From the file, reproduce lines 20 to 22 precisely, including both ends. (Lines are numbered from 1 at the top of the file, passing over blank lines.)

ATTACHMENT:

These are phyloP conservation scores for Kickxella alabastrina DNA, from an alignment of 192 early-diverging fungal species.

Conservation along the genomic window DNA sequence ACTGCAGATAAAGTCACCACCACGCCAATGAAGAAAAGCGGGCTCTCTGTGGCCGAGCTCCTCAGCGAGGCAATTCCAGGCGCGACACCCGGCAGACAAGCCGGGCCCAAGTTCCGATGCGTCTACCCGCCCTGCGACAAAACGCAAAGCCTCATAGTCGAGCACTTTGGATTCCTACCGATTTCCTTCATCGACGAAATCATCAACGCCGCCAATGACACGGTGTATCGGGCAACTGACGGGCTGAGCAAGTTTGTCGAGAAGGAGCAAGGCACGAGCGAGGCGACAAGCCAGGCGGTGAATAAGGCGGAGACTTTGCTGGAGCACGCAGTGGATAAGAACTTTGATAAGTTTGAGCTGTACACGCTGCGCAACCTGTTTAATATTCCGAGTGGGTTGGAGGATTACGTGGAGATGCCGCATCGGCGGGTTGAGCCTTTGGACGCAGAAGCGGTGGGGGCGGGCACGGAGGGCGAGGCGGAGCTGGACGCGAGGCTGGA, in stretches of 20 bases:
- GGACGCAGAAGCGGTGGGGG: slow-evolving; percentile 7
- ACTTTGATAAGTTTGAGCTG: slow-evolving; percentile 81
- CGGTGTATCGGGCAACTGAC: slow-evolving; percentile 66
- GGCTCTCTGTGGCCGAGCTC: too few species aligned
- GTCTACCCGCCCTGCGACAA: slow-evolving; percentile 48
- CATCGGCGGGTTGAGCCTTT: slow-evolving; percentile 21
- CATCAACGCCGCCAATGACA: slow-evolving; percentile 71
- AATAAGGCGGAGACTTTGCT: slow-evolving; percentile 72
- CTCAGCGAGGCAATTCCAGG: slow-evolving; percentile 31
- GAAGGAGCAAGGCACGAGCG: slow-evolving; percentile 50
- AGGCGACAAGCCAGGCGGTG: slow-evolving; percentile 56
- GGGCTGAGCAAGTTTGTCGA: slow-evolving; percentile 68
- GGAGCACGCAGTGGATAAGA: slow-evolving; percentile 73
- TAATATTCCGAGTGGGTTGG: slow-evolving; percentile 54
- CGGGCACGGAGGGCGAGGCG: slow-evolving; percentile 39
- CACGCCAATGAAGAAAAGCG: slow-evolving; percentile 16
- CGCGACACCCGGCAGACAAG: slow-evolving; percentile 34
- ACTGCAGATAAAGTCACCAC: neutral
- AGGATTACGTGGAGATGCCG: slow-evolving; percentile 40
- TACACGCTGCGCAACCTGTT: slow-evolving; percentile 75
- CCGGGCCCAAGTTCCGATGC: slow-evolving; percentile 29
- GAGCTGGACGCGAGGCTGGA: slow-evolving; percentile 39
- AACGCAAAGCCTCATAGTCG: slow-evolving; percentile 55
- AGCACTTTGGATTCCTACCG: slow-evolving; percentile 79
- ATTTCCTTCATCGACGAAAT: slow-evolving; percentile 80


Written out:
- ACTGCAGATAAAGTCACCAC: neutral
- AGGATTACGTGGAGATGCCG: slow-evolving; percentile 40
- TACACGCTGCGCAACCTGTT: slow-evolving; percentile 75